Behavioural Economics 101: What to do with the olive pits

Simple_nudge

From Bob Nease at Consumerology.

Comments

Are spittoons out of favour in the US?

Sadly, the creator of this picture has misinterpreted 'nudge'. *Both* the empty and the single pitted picture are nudges; one suggests that the use of the olive pit bowl is open-ended, while the other suggests that it's for olive pits. The first picture is not 'nudge-less', it's a particularly poor nudge!

Reminds me of the urinals with an embossed fly. Also, this is a nudge by precedent or suggestion, rather than nudge by default-option-requiring-explicit-opt-out, which is what I usually see described as a "nudge" in the wake of Thaler and Sunstein's book.

I believe Curb Your Enthusiasm had a show about this. Larry David's verdict was no pit or "garbage" plate. Because no one would eat at a restaurant with garbage plates on the table.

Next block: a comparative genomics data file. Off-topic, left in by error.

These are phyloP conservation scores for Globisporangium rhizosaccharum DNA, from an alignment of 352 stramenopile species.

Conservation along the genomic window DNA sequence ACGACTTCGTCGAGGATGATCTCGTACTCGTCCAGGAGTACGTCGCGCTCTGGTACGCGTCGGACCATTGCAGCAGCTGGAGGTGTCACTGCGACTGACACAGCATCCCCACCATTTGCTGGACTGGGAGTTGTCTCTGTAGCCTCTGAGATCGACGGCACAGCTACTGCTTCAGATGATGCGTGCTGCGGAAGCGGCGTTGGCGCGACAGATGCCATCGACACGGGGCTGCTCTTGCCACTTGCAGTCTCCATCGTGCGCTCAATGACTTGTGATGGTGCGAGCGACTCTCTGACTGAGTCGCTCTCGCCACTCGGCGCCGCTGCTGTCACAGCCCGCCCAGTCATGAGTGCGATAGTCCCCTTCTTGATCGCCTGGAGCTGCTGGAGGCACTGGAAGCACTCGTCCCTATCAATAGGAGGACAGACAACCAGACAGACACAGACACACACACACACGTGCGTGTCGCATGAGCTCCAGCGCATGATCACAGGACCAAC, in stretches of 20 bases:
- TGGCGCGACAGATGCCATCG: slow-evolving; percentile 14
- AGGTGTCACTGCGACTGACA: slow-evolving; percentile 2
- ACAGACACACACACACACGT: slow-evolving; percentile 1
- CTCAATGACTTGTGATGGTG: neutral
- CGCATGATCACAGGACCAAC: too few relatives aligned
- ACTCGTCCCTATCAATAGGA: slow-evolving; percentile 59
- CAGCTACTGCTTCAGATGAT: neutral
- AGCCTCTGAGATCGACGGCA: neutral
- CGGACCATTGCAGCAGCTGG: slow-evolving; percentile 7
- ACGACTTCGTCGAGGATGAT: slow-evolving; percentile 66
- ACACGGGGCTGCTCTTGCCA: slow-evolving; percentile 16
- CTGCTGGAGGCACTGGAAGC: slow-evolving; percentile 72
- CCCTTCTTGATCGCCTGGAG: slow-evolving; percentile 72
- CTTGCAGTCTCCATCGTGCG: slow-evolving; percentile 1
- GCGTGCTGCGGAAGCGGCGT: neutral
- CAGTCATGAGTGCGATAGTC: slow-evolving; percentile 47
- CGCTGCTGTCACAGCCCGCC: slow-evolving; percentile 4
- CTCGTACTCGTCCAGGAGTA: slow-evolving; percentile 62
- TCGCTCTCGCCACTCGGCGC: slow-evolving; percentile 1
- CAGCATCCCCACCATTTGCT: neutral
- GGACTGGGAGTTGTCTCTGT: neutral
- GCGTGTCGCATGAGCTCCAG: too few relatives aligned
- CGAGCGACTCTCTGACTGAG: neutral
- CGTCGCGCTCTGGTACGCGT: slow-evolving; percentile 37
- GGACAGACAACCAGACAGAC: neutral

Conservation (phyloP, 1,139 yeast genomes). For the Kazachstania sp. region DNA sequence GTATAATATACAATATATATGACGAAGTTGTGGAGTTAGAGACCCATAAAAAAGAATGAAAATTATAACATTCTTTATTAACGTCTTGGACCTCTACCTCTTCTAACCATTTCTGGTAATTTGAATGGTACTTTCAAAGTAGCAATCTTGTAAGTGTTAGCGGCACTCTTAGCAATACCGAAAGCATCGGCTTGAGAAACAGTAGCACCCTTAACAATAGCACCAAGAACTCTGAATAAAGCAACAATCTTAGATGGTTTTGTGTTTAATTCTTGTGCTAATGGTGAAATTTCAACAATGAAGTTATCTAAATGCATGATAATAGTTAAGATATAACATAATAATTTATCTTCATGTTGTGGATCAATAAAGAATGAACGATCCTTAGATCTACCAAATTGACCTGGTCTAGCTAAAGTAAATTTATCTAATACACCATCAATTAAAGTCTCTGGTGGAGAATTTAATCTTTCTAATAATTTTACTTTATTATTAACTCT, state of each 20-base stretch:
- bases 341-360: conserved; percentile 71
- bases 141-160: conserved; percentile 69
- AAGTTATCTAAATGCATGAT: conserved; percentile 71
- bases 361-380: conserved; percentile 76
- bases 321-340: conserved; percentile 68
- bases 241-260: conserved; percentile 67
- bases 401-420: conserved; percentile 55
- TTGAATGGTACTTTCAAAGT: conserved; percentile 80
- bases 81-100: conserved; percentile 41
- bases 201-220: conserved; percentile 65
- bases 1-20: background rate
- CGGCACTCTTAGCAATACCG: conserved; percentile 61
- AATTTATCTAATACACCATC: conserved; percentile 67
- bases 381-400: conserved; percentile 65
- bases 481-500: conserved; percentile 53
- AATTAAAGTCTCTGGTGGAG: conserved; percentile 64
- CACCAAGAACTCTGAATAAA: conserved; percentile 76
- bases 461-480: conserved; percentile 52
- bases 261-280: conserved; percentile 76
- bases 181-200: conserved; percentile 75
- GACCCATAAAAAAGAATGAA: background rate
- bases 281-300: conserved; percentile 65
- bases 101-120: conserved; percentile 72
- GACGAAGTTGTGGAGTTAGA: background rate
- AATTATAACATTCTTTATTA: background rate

Actually, this picture is dead-on. Think of piano players or Starbucks employees, who work in part (or in whole) on tips. Each provide a place for people to put tips in. It takes longer for an empty tip jar to start getting tips than one that has already been seeded by the person wanting to get tips. The result is that seeded jars get more tip money than non-seeded tip jars.

Troy Camplin is right, of course. The olive pit business is hardly a major insight, since the people he mentions have known this for years, maybe centuries.

(I myself have, as a small joke, a beer mug with some dollars and change in it on top of my piano. Not to say that anyone would be motivated to tip for my playing, except perhaps o get me to stop.)

Reminds me of the urinals with an embossed fly. Also, this is a nudge by precedent or suggestion, rather than nudge by default-option-requiring-explicit-opt-out, which is what I usually see described as a "nudge" in the wake of Thaler and Sunstein's book.

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